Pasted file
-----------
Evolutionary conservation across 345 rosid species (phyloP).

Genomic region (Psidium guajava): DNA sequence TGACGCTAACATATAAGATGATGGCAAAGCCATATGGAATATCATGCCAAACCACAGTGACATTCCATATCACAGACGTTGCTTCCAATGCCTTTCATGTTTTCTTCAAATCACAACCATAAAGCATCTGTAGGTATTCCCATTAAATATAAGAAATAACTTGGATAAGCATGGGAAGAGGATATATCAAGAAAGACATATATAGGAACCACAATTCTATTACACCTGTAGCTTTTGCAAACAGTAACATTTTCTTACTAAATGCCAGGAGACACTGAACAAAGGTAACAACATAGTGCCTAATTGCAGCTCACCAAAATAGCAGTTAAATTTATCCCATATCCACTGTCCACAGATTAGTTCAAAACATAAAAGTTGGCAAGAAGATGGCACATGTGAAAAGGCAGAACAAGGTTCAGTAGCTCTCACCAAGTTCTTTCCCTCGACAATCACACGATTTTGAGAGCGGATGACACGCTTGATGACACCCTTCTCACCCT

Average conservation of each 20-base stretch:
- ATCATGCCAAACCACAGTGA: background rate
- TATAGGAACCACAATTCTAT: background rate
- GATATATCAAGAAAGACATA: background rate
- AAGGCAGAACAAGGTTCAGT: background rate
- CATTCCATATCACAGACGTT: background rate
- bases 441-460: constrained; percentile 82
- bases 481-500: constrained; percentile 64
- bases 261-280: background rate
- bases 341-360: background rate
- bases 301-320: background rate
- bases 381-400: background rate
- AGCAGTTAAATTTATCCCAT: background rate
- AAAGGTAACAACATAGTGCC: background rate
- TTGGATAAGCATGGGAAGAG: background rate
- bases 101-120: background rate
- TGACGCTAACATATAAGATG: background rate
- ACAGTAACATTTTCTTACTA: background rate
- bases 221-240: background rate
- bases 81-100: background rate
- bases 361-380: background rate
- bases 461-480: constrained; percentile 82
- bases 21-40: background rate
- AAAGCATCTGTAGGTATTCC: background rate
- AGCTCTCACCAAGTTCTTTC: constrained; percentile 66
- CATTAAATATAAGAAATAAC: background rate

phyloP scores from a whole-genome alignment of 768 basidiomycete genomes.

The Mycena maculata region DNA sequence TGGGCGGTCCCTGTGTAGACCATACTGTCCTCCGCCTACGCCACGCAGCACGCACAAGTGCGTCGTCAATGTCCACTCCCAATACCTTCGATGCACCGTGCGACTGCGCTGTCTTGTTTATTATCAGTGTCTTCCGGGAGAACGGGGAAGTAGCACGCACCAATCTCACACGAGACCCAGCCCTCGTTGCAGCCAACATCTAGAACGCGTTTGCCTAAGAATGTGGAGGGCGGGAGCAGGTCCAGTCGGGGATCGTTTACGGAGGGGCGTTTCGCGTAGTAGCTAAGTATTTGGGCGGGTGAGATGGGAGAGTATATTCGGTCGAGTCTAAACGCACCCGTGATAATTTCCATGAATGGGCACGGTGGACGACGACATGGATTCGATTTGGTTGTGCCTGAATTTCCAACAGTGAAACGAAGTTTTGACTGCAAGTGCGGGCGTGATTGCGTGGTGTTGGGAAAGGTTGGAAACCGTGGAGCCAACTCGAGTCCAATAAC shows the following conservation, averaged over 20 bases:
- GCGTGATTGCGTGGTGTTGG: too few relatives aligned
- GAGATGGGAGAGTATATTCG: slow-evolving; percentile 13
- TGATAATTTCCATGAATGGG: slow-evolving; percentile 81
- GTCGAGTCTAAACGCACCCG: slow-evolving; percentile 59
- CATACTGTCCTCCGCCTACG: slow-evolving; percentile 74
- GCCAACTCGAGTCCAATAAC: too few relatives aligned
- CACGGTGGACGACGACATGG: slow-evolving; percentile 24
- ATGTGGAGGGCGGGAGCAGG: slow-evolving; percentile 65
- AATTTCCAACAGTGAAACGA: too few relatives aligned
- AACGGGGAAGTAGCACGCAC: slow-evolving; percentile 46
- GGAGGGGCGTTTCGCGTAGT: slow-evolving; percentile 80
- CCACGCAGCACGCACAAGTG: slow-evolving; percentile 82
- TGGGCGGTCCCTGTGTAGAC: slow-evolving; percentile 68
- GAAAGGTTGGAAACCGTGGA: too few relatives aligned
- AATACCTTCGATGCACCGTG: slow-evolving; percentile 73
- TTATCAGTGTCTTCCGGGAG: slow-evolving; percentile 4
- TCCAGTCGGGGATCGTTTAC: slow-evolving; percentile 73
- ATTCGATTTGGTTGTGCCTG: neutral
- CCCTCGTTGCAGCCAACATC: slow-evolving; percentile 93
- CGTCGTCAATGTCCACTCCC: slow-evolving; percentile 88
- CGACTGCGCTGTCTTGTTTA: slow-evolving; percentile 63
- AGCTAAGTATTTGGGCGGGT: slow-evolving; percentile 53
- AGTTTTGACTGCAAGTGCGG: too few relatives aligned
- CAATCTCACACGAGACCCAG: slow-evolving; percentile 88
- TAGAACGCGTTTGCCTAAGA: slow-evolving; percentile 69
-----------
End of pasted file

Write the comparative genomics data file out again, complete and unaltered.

Evolutionary conservation across 345 rosid species (phyloP).

Genomic region (Psidium guajava): DNA sequence TGACGCTAACATATAAGATGATGGCAAAGCCATATGGAATATCATGCCAAACCACAGTGACATTCCATATCACAGACGTTGCTTCCAATGCCTTTCATGTTTTCTTCAAATCACAACCATAAAGCATCTGTAGGTATTCCCATTAAATATAAGAAATAACTTGGATAAGCATGGGAAGAGGATATATCAAGAAAGACATATATAGGAACCACAATTCTATTACACCTGTAGCTTTTGCAAACAGTAACATTTTCTTACTAAATGCCAGGAGACACTGAACAAAGGTAACAACATAGTGCCTAATTGCAGCTCACCAAAATAGCAGTTAAATTTATCCCATATCCACTGTCCACAGATTAGTTCAAAACATAAAAGTTGGCAAGAAGATGGCACATGTGAAAAGGCAGAACAAGGTTCAGTAGCTCTCACCAAGTTCTTTCCCTCGACAATCACACGATTTTGAGAGCGGATGACACGCTTGATGACACCCTTCTCACCCT

Average conservation of each 20-base stretch:
- ATCATGCCAAACCACAGTGA: background rate
- TATAGGAACCACAATTCTAT: background rate
- GATATATCAAGAAAGACATA: background rate
- AAGGCAGAACAAGGTTCAGT: background rate
- CATTCCATATCACAGACGTT: background rate
- bases 441-460: constrained; percentile 82
- bases 481-500: constrained; percentile 64
- bases 261-280: background rate
- bases 341-360: background rate
- bases 301-320: background rate
- bases 381-400: background rate
- AGCAGTTAAATTTATCCCAT: background rate
- AAAGGTAACAACATAGTGCC: background rate
- TTGGATAAGCATGGGAAGAG: background rate
- bases 101-120: background rate
- TGACGCTAACATATAAGATG: background rate
- ACAGTAACATTTTCTTACTA: background rate
- bases 221-240: background rate
- bases 81-100: background rate
- bases 361-380: background rate
- bases 461-480: constrained; percentile 82
- bases 21-40: background rate
- AAAGCATCTGTAGGTATTCC: background rate
- AGCTCTCACCAAGTTCTTTC: constrained; percentile 66
- CATTAAATATAAGAAATAAC: background rate

phyloP scores from a whole-genome alignment of 768 basidiomycete genomes.

The Mycena maculata region DNA sequence TGGGCGGTCCCTGTGTAGACCATACTGTCCTCCGCCTACGCCACGCAGCACGCACAAGTGCGTCGTCAATGTCCACTCCCAATACCTTCGATGCACCGTGCGACTGCGCTGTCTTGTTTATTATCAGTGTCTTCCGGGAGAACGGGGAAGTAGCACGCACCAATCTCACACGAGACCCAGCCCTCGTTGCAGCCAACATCTAGAACGCGTTTGCCTAAGAATGTGGAGGGCGGGAGCAGGTCCAGTCGGGGATCGTTTACGGAGGGGCGTTTCGCGTAGTAGCTAAGTATTTGGGCGGGTGAGATGGGAGAGTATATTCGGTCGAGTCTAAACGCACCCGTGATAATTTCCATGAATGGGCACGGTGGACGACGACATGGATTCGATTTGGTTGTGCCTGAATTTCCAACAGTGAAACGAAGTTTTGACTGCAAGTGCGGGCGTGATTGCGTGGTGTTGGGAAAGGTTGGAAACCGTGGAGCCAACTCGAGTCCAATAAC shows the following conservation, averaged over 20 bases:
- GCGTGATTGCGTGGTGTTGG: too few relatives aligned
- GAGATGGGAGAGTATATTCG: slow-evolving; percentile 13
- TGATAATTTCCATGAATGGG: slow-evolving; percentile 81
- GTCGAGTCTAAACGCACCCG: slow-evolving; percentile 59
- CATACTGTCCTCCGCCTACG: slow-evolving; percentile 74
- GCCAACTCGAGTCCAATAAC: too few relatives aligned
- CACGGTGGACGACGACATGG: slow-evolving; percentile 24
- ATGTGGAGGGCGGGAGCAGG: slow-evolving; percentile 65
- AATTTCCAACAGTGAAACGA: too few relatives aligned
- AACGGGGAAGTAGCACGCAC: slow-evolving; percentile 46
- GGAGGGGCGTTTCGCGTAGT: slow-evolving; percentile 80
- CCACGCAGCACGCACAAGTG: slow-evolving; percentile 82
- TGGGCGGTCCCTGTGTAGAC: slow-evolving; percentile 68
- GAAAGGTTGGAAACCGTGGA: too few relatives aligned
- AATACCTTCGATGCACCGTG: slow-evolving; percentile 73
- TTATCAGTGTCTTCCGGGAG: slow-evolving; percentile 4
- TCCAGTCGGGGATCGTTTAC: slow-evolving; percentile 73
- ATTCGATTTGGTTGTGCCTG: neutral
- CCCTCGTTGCAGCCAACATC: slow-evolving; percentile 93
- CGTCGTCAATGTCCACTCCC: slow-evolving; percentile 88
- CGACTGCGCTGTCTTGTTTA: slow-evolving; percentile 63
- AGCTAAGTATTTGGGCGGGT: slow-evolving; percentile 53
- AGTTTTGACTGCAAGTGCGG: too few relatives aligned
- CAATCTCACACGAGACCCAG: slow-evolving; percentile 88
- TAGAACGCGTTTGCCTAAGA: slow-evolving; percentile 69